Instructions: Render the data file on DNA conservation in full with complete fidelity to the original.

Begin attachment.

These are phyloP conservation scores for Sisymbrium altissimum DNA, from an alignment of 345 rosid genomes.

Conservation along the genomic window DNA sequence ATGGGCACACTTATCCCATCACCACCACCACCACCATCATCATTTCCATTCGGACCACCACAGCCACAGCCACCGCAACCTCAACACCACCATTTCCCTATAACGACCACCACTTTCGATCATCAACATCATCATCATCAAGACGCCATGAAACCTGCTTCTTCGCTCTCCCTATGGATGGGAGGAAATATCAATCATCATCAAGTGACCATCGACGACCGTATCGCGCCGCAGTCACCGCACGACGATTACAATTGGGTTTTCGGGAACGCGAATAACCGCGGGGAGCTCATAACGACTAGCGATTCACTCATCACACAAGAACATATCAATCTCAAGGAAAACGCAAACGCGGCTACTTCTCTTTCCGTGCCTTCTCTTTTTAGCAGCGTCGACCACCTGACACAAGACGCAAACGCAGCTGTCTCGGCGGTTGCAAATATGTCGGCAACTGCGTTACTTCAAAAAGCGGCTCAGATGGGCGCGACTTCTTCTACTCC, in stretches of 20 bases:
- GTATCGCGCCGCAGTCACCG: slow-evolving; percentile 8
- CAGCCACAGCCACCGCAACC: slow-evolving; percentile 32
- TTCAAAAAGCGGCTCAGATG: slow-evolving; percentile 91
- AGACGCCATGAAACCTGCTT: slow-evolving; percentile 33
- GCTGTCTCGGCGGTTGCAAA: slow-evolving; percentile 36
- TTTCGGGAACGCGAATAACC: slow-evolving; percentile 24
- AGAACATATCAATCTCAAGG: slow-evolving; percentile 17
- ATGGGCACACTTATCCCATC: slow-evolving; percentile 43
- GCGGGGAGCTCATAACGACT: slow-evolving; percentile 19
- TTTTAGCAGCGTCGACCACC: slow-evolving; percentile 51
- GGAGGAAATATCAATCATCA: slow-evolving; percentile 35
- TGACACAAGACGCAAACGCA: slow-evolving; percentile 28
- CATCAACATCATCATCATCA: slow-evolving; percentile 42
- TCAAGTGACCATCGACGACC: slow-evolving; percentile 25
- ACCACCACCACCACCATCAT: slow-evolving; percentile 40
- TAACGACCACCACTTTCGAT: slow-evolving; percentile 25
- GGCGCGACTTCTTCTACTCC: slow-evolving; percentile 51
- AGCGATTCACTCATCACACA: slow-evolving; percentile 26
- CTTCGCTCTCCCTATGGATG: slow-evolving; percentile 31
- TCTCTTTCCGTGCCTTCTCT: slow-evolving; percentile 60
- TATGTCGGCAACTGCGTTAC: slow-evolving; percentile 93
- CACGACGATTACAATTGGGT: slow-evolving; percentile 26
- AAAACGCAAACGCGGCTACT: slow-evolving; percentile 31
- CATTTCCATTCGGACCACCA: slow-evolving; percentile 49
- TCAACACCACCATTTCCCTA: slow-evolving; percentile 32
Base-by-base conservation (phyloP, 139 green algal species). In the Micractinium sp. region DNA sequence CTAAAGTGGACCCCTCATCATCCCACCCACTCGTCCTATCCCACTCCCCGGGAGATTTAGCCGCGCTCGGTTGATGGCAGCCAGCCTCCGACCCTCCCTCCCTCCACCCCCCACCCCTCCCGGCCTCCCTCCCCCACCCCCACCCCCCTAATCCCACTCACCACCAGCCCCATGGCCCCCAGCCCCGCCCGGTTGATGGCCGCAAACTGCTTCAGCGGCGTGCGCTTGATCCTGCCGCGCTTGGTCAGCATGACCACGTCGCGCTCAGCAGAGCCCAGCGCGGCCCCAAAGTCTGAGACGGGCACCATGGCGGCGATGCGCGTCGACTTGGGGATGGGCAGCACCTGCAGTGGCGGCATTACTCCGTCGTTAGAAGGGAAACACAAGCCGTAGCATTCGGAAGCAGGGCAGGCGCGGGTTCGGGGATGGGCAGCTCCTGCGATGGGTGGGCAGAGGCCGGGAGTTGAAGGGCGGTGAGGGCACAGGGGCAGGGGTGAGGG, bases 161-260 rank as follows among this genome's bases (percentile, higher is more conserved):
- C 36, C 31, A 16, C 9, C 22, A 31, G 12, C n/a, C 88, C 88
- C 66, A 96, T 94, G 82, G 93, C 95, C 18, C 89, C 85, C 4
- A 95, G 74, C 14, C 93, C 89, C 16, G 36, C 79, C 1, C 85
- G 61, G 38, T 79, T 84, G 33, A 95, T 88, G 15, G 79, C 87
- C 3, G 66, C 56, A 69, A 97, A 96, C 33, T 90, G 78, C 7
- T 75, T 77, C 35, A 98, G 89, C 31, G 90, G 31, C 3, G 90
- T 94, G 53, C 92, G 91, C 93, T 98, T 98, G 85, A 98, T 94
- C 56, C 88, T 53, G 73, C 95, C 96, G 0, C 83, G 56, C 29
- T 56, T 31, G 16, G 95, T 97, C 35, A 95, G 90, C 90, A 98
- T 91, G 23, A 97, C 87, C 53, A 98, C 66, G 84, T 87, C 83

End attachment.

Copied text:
These are phyloP conservation scores for Sisymbrium altissimum DNA, from an alignment of 345 rosid genomes.

Conservation along the genomic window DNA sequence ATGGGCACACTTATCCCATCACCACCACCACCACCATCATCATTTCCATTCGGACCACCACAGCCACAGCCACCGCAACCTCAACACCACCATTTCCCTATAACGACCACCACTTTCGATCATCAACATCATCATCATCAAGACGCCATGAAACCTGCTTCTTCGCTCTCCCTATGGATGGGAGGAAATATCAATCATCATCAAGTGACCATCGACGACCGTATCGCGCCGCAGTCACCGCACGACGATTACAATTGGGTTTTCGGGAACGCGAATAACCGCGGGGAGCTCATAACGACTAGCGATTCACTCATCACACAAGAACATATCAATCTCAAGGAAAACGCAAACGCGGCTACTTCTCTTTCCGTGCCTTCTCTTTTTAGCAGCGTCGACCACCTGACACAAGACGCAAACGCAGCTGTCTCGGCGGTTGCAAATATGTCGGCAACTGCGTTACTTCAAAAAGCGGCTCAGATGGGCGCGACTTCTTCTACTCC, in stretches of 20 bases:
- GTATCGCGCCGCAGTCACCG: slow-evolving; percentile 8
- CAGCCACAGCCACCGCAACC: slow-evolving; percentile 32
- TTCAAAAAGCGGCTCAGATG: slow-evolving; percentile 91
- AGACGCCATGAAACCTGCTT: slow-evolving; percentile 33
- GCTGTCTCGGCGGTTGCAAA: slow-evolving; percentile 36
- TTTCGGGAACGCGAATAACC: slow-evolving; percentile 24
- AGAACATATCAATCTCAAGG: slow-evolving; percentile 17
- ATGGGCACACTTATCCCATC: slow-evolving; percentile 43
- GCGGGGAGCTCATAACGACT: slow-evolving; percentile 19
- TTTTAGCAGCGTCGACCACC: slow-evolving; percentile 51
- GGAGGAAATATCAATCATCA: slow-evolving; percentile 35
- TGACACAAGACGCAAACGCA: slow-evolving; percentile 28
- CATCAACATCATCATCATCA: slow-evolving; percentile 42
- TCAAGTGACCATCGACGACC: slow-evolving; percentile 25
- ACCACCACCACCACCATCAT: slow-evolving; percentile 40
- TAACGACCACCACTTTCGAT: slow-evolving; percentile 25
- GGCGCGACTTCTTCTACTCC: slow-evolving; percentile 51
- AGCGATTCACTCATCACACA: slow-evolving; percentile 26
- CTTCGCTCTCCCTATGGATG: slow-evolving; percentile 31
- TCTCTTTCCGTGCCTTCTCT: slow-evolving; percentile 60
- TATGTCGGCAACTGCGTTAC: slow-evolving; percentile 93
- CACGACGATTACAATTGGGT: slow-evolving; percentile 26
- AAAACGCAAACGCGGCTACT: slow-evolving; percentile 31
- CATTTCCATTCGGACCACCA: slow-evolving; percentile 49
- TCAACACCACCATTTCCCTA: slow-evolving; percentile 32
Base-by-base conservation (phyloP, 139 green algal species). In the Micractinium sp. region DNA sequence CTAAAGTGGACCCCTCATCATCCCACCCACTCGTCCTATCCCACTCCCCGGGAGATTTAGCCGCGCTCGGTTGATGGCAGCCAGCCTCCGACCCTCCCTCCCTCCACCCCCCACCCCTCCCGGCCTCCCTCCCCCACCCCCACCCCCCTAATCCCACTCACCACCAGCCCCATGGCCCCCAGCCCCGCCCGGTTGATGGCCGCAAACTGCTTCAGCGGCGTGCGCTTGATCCTGCCGCGCTTGGTCAGCATGACCACGTCGCGCTCAGCAGAGCCCAGCGCGGCCCCAAAGTCTGAGACGGGCACCATGGCGGCGATGCGCGTCGACTTGGGGATGGGCAGCACCTGCAGTGGCGGCATTACTCCGTCGTTAGAAGGGAAACACAAGCCGTAGCATTCGGAAGCAGGGCAGGCGCGGGTTCGGGGATGGGCAGCTCCTGCGATGGGTGGGCAGAGGCCGGGAGTTGAAGGGCGGTGAGGGCACAGGGGCAGGGGTGAGGG, bases 161-260 rank as follows among this genome's bases (percentile, higher is more conserved):
- C 36, C 31, A 16, C 9, C 22, A 31, G 12, C n/a, C 88, C 88
- C 66, A 96, T 94, G 82, G 93, C 95, C 18, C 89, C 85, C 4
- A 95, G 74, C 14, C 93, C 89, C 16, G 36, C 79, C 1, C 85
- G 61, G 38, T 79, T 84, G 33, A 95, T 88, G 15, G 79, C 87
- C 3, G 66, C 56, A 69, A 97, A 96, C 33, T 90, G 78, C 7
- T 75, T 77, C 35, A 98, G 89, C 31, G 90, G 31, C 3, G 90
- T 94, G 53, C 92, G 91, C 93, T 98, T 98, G 85, A 98, T 94
- C 56, C 88, T 53, G 73, C 95, C 96, G 0, C 83, G 56, C 29
- T 56, T 31, G 16, G 95, T 97, C 35, A 95, G 90, C 90, A 98
- T 91, G 23, A 97, C 87, C 53, A 98, C 66, G 84, T 87, C 83